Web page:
He points out that port wines have seen a huge amount of history, lying there maturing in their casks, e.g. two world wars and the fall of the Berlin wall, reminding us of the sheer age of some of the wines that we’ll be tasting. As we taste, he also fills in some background on the wines and regales us with pearls of wisdom relating to port in general.
Ramos Pinto Vintage Port 1982
1982 experienced a dry winter and a dry summer, with the vines suffering and therefore weak production. It was a split vintage, with some declaring ’82 and some ’83. Wines from this year are usually better in the nose than on the palate. This year, Ramos Pinto started to plant by variety rather than field blend, the first year where there was the possibility to do so.
Ruby with brown tinges with dried berry fruit, raisin, black berry, prune, spice, cherry, coffee, toffee and tobacco. Very complex, smooth and soft with a good balance between body and tannins (it’s very important for vintage port not to have more tannins than body).
Quinta do Noval Vintage Port 2011
2011 experienced a rainy winter and a hot, dry summer with rain before the harvest, thus a classic good year. It was considered to be one of the best years ever producing wines with a long life expectancy. Charles Symington termed the conditions excellent. Most houses declared a vintage, making this a clear vintage year, with extracted, powerful wines. Quinta do Noval’s vintage port is comprised of Touriga Nacional, Touriga Franca, Tinta Roriz and Tinto Cão. When comparing with the previous, older vintage port, it’s interesting to note that while tawnies gain in concentration as they age, vintage ports gain in delicacy. They are usually bottled after two to three years. Some, aiming for a fresher style are aged in Inox, whereas traditional styles will age in large oak, thus stabilising tannins and colour.
Intense purple wine with powerful aromas of blueberry, black cherry, blackcurrant, plum, raspberry and violet. Powerful and full bodied with somewhat grippy tannins, with the same intense fruit as on nose along with spice and chocolate. Smooth and rich.
Quevedo 30-year-old White Tawny Port
A true curiosity for most people – a white tawny; generally, tawnies are made from red wine. Interestingly, this wine came into existence due to export regulations. Most of their ruby was exported to the UK, but until 1986, it was not possible to export white port, so it had to be drunk in Portugal. The family had kept some of this in barrel till now and Oskar and his sister decided to bottle 1000 bottles of this. I’m most glad they did!
Pale amber with 107g of residual sugar. Fresh and elegant with delicious floral notes, citrus, tropical fruit and honey. Smooth and complex with mature notes of old wood, peach jam, vanilla, bread, butterscotch, raisin, hazelnut, butter and coffee.
Poças Colheita 1976
The winery was co-founded in 1918 and is one of the few port houses owned by a Portuguese family. 1976 suffered an extremely hot summer following a dry winter, causing the springs to dry up. There had been no wet summers since 1972. The wine was bottled in 2014.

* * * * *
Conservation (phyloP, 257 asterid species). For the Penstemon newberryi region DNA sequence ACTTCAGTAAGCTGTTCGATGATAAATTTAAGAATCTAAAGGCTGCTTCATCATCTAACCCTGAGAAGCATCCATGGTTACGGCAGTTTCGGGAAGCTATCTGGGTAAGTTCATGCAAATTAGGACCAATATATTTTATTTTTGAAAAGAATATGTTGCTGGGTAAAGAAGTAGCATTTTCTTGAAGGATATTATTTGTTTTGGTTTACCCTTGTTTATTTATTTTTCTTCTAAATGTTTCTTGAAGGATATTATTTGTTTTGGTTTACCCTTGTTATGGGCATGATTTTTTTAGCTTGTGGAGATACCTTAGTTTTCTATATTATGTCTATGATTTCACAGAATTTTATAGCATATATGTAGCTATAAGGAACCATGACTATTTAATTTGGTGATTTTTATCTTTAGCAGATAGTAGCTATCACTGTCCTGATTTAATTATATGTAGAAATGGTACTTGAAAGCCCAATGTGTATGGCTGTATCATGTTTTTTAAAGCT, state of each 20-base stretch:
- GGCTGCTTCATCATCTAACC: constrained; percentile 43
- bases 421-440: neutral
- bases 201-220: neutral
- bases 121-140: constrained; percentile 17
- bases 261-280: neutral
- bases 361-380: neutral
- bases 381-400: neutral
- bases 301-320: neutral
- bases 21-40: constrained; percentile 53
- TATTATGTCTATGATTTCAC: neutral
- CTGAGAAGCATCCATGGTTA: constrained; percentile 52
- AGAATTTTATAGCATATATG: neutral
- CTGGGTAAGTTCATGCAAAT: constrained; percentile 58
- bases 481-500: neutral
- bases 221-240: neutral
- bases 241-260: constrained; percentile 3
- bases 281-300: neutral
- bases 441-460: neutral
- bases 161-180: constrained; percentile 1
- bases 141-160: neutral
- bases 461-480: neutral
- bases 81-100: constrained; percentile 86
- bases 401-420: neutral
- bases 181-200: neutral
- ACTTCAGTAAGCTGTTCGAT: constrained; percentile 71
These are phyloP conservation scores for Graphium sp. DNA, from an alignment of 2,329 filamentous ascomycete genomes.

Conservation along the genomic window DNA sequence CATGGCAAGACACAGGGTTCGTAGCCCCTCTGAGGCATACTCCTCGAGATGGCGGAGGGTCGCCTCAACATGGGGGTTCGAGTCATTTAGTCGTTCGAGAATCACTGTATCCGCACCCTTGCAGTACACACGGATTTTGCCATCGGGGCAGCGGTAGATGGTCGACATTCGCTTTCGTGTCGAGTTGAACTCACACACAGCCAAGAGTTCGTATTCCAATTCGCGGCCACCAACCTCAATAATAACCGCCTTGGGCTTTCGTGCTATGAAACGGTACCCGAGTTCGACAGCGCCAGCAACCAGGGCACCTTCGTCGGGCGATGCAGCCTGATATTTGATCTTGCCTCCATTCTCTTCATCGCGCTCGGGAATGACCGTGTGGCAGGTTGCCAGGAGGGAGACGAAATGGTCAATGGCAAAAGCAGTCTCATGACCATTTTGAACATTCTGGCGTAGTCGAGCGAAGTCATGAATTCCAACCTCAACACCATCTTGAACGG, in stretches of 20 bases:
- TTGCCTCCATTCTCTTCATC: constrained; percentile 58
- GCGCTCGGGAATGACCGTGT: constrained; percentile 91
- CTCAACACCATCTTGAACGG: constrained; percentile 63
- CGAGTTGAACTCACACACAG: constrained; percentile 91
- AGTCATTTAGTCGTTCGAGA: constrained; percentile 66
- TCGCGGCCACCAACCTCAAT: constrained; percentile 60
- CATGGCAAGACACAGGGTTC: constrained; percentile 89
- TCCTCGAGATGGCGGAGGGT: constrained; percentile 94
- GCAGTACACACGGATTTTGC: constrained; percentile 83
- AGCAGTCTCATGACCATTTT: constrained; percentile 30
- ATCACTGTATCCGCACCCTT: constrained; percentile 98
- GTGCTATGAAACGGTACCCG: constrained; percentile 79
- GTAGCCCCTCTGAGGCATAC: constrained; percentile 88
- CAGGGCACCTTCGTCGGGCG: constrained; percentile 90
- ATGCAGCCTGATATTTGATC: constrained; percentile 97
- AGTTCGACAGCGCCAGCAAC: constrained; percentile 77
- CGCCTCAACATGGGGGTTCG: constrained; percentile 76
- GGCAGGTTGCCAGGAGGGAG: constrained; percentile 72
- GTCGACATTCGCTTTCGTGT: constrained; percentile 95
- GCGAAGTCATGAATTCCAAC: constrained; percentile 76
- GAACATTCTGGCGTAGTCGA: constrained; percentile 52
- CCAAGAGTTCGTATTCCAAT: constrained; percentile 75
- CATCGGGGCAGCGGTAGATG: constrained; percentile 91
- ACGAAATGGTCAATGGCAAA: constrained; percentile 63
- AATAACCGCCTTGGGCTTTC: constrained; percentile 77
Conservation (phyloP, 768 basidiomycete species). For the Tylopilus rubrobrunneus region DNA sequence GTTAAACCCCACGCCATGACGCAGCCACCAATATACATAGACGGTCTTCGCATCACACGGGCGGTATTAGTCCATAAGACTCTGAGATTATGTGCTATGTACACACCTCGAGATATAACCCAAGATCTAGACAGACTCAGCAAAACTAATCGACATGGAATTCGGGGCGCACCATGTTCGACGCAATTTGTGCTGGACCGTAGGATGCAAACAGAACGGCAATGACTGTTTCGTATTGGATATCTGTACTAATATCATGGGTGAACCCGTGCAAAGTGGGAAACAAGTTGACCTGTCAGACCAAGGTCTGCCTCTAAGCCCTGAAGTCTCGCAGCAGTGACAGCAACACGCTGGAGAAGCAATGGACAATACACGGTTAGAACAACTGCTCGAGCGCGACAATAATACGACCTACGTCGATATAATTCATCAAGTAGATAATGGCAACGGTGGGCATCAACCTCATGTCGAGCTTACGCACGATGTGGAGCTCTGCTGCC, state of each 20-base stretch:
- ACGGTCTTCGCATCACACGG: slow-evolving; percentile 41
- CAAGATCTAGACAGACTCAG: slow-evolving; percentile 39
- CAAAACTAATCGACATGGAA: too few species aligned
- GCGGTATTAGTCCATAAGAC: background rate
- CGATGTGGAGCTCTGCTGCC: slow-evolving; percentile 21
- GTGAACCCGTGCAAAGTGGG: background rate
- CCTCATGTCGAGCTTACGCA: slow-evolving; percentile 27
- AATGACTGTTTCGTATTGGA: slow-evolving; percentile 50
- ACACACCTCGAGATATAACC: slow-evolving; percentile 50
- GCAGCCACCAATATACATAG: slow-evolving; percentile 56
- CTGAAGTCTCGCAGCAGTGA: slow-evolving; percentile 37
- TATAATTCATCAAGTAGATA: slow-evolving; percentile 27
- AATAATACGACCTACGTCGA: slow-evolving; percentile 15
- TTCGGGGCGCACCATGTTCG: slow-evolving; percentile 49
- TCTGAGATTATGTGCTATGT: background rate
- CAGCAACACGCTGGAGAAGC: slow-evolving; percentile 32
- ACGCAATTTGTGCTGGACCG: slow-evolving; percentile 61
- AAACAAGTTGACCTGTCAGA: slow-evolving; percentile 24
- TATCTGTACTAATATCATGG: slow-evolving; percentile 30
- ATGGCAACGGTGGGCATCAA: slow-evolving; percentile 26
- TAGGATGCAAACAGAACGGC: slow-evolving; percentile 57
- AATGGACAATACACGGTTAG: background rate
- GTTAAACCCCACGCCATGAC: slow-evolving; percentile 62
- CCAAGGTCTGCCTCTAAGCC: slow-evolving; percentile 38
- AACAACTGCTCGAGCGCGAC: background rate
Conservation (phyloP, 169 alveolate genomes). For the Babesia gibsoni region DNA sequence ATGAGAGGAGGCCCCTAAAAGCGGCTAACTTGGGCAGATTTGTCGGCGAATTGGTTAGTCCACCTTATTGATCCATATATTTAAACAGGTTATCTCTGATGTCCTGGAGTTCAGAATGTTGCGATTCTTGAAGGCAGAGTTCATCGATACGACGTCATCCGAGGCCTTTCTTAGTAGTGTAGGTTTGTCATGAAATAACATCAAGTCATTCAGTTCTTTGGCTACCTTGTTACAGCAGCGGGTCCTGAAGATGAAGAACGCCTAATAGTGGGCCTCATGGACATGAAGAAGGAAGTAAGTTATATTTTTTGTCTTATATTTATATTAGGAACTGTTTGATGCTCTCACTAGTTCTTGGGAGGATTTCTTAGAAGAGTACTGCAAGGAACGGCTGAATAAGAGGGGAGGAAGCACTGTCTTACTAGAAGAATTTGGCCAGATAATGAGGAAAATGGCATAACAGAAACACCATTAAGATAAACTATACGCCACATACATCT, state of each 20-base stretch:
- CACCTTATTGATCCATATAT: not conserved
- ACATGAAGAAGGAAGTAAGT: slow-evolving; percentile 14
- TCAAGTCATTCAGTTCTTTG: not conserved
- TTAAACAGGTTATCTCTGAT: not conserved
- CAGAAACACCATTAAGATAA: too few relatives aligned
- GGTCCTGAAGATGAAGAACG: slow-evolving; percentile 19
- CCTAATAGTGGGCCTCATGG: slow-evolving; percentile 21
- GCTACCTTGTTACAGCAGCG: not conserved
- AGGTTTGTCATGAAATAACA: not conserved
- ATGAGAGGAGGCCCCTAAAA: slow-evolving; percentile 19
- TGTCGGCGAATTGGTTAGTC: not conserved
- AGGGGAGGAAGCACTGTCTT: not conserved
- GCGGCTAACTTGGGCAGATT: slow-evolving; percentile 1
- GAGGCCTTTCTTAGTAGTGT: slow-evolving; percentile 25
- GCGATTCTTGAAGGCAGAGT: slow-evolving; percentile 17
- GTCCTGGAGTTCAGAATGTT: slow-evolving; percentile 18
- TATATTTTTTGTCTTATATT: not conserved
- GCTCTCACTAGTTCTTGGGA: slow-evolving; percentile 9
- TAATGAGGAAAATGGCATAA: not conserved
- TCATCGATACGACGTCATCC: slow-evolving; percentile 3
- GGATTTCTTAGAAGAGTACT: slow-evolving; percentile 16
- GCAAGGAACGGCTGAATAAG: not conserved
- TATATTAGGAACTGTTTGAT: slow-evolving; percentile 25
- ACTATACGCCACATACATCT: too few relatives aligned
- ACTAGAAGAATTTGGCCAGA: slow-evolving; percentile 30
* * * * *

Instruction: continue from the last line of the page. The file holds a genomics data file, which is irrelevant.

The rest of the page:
A medium gold wine with 120g of residual sugar. Medium bodied, delicate and concentrated with flavours of honey, caramel, butterscotch, crème brulé, hazelnut, orange peel and hazelnut with some attractive mandarin and apricot fresh fruit character still present.
Vasques de Carvalho 40-year-old Tawny Port
The style of this wine indicates that it was aged in the Douro Valley rather than Vila Nova de Gaia. Wines aged up the valley generally have more caramel and coffee and less orange peel and bread character than those matured in Gaia.
Fat and round with plenty of caramel, butterscotch, spice, vanilla, crème brulé, nuts and spice, underlain by orange peel, bread and some old wood. Extremely persistent finish.
Niepoort Colheita 1957
Niepoort has a different approach to tawnies, believing that they also gain complexity in bottle. He thinks that this energises the wine and makes it expressive. Bento says, ‘I think we are reaching heaven, just like The Pixies!’ This wine was bottled in 1977, compared to other tawnies that are generally bottled only a year or two before release.
Dense, complex wine with fresh citrus, orange peel, banana and tropical fruit. Mouth-filling with lovely mature notes of caramel, nuts, bread, herbs, wood, dried fruit and tea leaf.
Kopke White Tawny Port 1935
A very rare wine from a classic vintage year, although the vintage was split between ’34 and ’35. Kopke have been operating in Portugal since 1638, making them the oldest exporter of port! The wine was only bottled in 2016, the week before the tasting in fact!
Very dry for a port with only 74g of residual sugar. Delicate, fresh and golden with flavours of vanilla, orange peel, citrus, polish, bread, marmalade, some woody and floral notes. Persistent finish.
The VV stands for Vinho Vejo – old wine. Thus, this is a very old tawny, bottled in 1972 in demijohns. Only 999 bottles were produced. The majority of the wine comes from a single harvest, from 1863! Phylloxera only reached here in 1863, so this wine is pre-phylloxera to boot!
Brown with a green rim. Fresh, spicy and persistent with a complex profile of raisin, prune, fig, caramel, crème brulé, coffee, dates, bread and spice. Simply amazing.
We certainly tasted a fabulous range of ports during these two masterclasses and had the opportunity to learn about port from a master – Bento Amaral. And while you may not be able to get your hands on some of the wines we tasted, I hope I’ve whetted your appetite to try older tawny and colheita port and thus put the Christmas ruby far from your mind!